Depending on the season, visitors to Weston Cemetery Prairie will encounter a wondrous array of native plants, many rarely seen these days, let alone in their natural setting. Prairie flowers on the site include four species of aster (sky blue, heath, smooth and hairy); three types of sunflowers (sawtooth, false and prairie); four goldenrods (tall, grass-leaved, early and rigid); dog bane; cream wild indigo; false toadflax; prairie shooting star, downy gentian; spiked lobelia; violet wood sorrel; false dragonhead; common mountain mint; and many others. Prairie grasses found at the cemetery include big and little blue stem, yellow star, blue-eyed and prairie dropseed.
There are no trails at the cemetery prairie, so visitors are encouraged to tread lightly. Large groups are discouraged, and visitors are prohibited from collecting plants or seeds.
The community of Weston was laid out in 1867. It served—as still does today—as a grain siding for the Toledo, Peoria and Western Railway (running east-west, TP&W serves as the northern border of Weston Cemetery Prairie). A year or two after Weston’s founding, four local men of some prominence organized the Weston Cemetery Company, and in 1869 or 1870, they purchased five acres east of Weston for a burial ground (although the deed was not recorded until 1884).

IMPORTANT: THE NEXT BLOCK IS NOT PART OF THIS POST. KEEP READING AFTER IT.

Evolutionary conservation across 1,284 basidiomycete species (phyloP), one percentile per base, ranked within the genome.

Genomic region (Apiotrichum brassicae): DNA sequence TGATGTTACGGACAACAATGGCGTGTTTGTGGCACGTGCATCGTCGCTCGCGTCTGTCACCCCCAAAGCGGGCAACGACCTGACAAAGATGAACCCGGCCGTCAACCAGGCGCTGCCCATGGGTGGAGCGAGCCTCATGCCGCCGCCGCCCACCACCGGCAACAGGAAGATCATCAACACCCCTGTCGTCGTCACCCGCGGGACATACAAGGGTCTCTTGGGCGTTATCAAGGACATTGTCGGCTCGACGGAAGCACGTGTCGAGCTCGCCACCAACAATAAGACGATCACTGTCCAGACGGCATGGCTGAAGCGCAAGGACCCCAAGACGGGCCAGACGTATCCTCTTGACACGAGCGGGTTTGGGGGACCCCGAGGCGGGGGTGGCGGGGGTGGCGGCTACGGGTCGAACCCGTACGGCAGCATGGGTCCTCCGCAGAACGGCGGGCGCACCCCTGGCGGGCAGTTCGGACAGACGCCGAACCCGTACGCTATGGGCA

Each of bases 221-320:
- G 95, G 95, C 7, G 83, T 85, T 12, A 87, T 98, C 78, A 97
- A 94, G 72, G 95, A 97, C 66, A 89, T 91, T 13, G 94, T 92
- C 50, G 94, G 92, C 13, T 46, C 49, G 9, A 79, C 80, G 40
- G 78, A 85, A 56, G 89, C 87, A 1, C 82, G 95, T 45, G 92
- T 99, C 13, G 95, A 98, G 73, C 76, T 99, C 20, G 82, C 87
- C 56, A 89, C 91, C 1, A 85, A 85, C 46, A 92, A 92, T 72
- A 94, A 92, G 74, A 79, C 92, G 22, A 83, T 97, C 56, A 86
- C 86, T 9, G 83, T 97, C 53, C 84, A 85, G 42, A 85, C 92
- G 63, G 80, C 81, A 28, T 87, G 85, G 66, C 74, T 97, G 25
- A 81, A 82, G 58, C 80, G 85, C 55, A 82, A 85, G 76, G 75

The fact that Weston never grew to the size of its neighbors, Chenoa and Fairbury, likely saved the cemetery’s prairie remnant. “Of late years no one has given any attention, with the result that it has been overgrown with weeds, and few burials have been made there,” reported The Fairbury Blade in September 1914 on neglected Weston Cemetery. For the past 73 years, the cemetery has been the responsibility of Yates Township.
The most complete records on Weston Cemetery are found at the Lexington Genealogical and Historical Society (one of the great resources for local and family history in Central Illinois, by the way!) According to available records, more than 80 people have been laid to rest at the cemetery, with the earliest known burial believed to be 1870 or 1871, and the latest in 1955 or 1956, though most of the burials occurred between 1880 and 1915.
As with any cemetery, each burial tells a story. On December 4, 1900, three-year-old Iva “Pearl” Adams burned to death when her clothes caught fire as she and her twin sister played with matches in their family home in Weston. She was interred at Weston Cemetery two days later, on December 6.
“In the great gloom there is a radiant hope that the never-dying soul of this sweet little girl is with the angels of God,” remarked The Fairbury Blade at the time. One can hope that the splendor of the native prairie grasses and flowers above her earthly remains offers solace—and a sense of peace—to both those in the sweet hereafter and those still here, among the living.